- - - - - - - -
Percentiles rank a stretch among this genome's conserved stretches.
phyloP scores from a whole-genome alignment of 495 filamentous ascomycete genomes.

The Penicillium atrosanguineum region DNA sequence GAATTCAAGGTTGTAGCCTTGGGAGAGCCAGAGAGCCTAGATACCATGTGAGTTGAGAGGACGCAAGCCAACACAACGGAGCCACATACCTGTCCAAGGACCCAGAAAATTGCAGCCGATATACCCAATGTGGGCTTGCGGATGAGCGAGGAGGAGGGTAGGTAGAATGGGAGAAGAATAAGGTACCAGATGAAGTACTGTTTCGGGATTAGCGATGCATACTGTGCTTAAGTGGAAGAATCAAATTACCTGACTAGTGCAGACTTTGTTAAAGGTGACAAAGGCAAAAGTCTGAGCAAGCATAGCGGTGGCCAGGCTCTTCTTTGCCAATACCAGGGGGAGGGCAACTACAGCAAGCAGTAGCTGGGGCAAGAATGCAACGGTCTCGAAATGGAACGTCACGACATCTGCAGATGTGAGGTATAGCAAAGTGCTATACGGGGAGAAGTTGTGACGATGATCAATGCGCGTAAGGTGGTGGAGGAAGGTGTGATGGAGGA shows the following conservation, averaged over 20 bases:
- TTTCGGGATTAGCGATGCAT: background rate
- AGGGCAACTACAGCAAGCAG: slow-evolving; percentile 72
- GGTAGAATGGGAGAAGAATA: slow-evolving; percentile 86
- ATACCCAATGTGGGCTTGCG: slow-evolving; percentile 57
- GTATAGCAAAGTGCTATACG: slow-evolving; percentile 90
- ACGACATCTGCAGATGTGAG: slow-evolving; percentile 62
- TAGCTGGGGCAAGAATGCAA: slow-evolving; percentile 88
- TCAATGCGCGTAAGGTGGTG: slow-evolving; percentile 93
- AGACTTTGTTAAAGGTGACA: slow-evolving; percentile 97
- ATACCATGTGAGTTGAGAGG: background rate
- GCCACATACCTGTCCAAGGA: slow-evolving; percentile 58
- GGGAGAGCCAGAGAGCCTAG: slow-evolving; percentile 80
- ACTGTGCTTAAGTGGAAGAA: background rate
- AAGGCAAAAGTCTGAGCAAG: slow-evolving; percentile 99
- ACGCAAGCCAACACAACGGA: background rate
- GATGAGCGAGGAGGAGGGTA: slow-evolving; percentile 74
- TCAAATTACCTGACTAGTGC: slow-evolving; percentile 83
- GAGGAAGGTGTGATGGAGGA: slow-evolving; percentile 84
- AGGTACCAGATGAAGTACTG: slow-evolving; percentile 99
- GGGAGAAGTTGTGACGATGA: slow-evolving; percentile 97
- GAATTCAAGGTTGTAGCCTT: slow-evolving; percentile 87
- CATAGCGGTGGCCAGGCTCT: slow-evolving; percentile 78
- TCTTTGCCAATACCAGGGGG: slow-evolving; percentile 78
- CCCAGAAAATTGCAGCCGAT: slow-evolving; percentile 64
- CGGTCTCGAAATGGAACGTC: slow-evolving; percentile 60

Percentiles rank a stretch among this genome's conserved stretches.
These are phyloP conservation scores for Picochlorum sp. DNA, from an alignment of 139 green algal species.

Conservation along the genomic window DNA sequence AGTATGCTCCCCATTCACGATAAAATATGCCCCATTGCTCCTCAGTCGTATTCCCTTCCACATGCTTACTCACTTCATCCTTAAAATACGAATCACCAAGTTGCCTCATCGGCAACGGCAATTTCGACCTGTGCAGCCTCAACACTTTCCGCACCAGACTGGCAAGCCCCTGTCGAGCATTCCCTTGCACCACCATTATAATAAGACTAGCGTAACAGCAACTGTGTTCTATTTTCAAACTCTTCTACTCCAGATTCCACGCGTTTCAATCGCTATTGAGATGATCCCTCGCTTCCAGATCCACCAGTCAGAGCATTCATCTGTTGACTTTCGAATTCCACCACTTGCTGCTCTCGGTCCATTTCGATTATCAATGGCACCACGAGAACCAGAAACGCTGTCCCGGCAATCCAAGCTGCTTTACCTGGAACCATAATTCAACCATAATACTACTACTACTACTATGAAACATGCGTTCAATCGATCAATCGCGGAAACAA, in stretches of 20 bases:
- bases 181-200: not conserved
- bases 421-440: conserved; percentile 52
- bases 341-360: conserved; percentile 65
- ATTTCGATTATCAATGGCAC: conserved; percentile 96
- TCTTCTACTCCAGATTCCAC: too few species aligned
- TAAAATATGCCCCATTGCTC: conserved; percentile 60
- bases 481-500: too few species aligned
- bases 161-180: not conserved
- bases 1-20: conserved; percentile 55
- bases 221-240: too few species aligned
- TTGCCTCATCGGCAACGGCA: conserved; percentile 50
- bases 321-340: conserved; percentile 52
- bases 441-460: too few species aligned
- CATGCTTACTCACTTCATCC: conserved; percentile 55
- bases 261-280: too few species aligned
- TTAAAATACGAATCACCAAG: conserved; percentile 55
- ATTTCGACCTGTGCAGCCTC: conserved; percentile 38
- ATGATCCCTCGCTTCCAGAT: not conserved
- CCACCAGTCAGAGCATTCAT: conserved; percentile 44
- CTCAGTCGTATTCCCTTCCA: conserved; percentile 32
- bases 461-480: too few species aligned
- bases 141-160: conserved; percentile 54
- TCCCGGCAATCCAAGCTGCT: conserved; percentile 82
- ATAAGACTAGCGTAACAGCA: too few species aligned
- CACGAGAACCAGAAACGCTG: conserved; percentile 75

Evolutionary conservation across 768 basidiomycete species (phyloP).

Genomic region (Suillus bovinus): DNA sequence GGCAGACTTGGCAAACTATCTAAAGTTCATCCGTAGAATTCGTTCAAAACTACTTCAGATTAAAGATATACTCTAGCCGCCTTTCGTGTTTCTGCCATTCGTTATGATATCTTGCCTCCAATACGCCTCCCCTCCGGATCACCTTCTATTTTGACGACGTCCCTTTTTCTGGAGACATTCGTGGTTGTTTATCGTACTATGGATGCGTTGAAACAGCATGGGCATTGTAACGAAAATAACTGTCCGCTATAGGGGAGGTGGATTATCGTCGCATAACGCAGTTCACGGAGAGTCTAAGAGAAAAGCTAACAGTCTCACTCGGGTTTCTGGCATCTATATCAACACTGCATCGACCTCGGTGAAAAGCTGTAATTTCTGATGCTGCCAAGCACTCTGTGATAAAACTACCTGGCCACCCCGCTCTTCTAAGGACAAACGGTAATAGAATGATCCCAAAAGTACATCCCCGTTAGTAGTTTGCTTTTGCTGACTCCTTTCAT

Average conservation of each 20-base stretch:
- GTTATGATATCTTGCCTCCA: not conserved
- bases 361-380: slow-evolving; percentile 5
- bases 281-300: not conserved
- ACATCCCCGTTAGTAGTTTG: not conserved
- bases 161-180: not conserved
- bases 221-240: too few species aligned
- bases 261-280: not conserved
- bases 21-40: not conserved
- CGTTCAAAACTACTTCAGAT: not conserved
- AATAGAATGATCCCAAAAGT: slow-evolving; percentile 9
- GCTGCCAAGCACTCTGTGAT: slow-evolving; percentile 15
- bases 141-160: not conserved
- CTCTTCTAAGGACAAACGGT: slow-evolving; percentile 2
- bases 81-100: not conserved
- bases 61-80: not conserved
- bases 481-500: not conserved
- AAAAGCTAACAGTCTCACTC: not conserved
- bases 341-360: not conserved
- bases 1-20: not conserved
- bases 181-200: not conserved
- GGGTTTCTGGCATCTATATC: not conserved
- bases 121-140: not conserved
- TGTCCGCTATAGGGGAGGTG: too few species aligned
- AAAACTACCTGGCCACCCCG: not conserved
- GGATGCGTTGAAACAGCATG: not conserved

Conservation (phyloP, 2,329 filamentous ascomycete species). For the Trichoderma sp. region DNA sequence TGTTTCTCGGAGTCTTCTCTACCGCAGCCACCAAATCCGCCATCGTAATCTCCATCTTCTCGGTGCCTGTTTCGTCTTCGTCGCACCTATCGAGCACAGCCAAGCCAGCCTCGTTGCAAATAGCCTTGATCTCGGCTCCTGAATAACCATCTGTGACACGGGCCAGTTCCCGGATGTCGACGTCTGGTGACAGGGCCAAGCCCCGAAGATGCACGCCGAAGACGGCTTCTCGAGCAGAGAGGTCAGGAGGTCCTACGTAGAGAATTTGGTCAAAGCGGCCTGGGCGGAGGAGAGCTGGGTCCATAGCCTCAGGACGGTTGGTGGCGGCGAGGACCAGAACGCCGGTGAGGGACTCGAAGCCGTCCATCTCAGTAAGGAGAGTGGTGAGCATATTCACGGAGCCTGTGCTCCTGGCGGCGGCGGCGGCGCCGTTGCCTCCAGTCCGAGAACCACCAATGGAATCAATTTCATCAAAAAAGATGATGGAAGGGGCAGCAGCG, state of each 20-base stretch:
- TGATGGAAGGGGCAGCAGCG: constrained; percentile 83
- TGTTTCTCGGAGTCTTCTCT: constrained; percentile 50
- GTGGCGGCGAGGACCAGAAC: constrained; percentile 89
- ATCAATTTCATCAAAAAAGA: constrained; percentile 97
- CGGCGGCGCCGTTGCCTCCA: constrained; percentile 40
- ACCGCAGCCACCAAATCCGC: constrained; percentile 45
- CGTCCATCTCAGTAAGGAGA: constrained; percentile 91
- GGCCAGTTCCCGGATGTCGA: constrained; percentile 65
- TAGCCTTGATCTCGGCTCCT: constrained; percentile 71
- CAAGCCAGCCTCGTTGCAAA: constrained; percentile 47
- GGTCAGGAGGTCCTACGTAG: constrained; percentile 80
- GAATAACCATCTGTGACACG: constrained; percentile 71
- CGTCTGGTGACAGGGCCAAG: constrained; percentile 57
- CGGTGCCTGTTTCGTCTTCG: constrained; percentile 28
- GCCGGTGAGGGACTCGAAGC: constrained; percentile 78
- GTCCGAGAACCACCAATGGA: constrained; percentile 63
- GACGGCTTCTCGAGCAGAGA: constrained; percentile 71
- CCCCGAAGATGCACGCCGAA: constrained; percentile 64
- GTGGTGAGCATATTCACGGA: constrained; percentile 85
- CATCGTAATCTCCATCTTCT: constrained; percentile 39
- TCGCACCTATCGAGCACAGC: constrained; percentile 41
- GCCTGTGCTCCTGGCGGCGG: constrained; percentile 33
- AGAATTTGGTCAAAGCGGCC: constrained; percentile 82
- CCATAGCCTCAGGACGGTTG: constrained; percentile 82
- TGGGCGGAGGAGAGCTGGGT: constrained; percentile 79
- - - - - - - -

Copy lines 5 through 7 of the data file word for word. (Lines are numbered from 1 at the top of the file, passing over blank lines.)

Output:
- AGGGCAACTACAGCAAGCAG: slow-evolving; percentile 72
- GGTAGAATGGGAGAAGAATA: slow-evolving; percentile 86
- ATACCCAATGTGGGCTTGCG: slow-evolving; percentile 57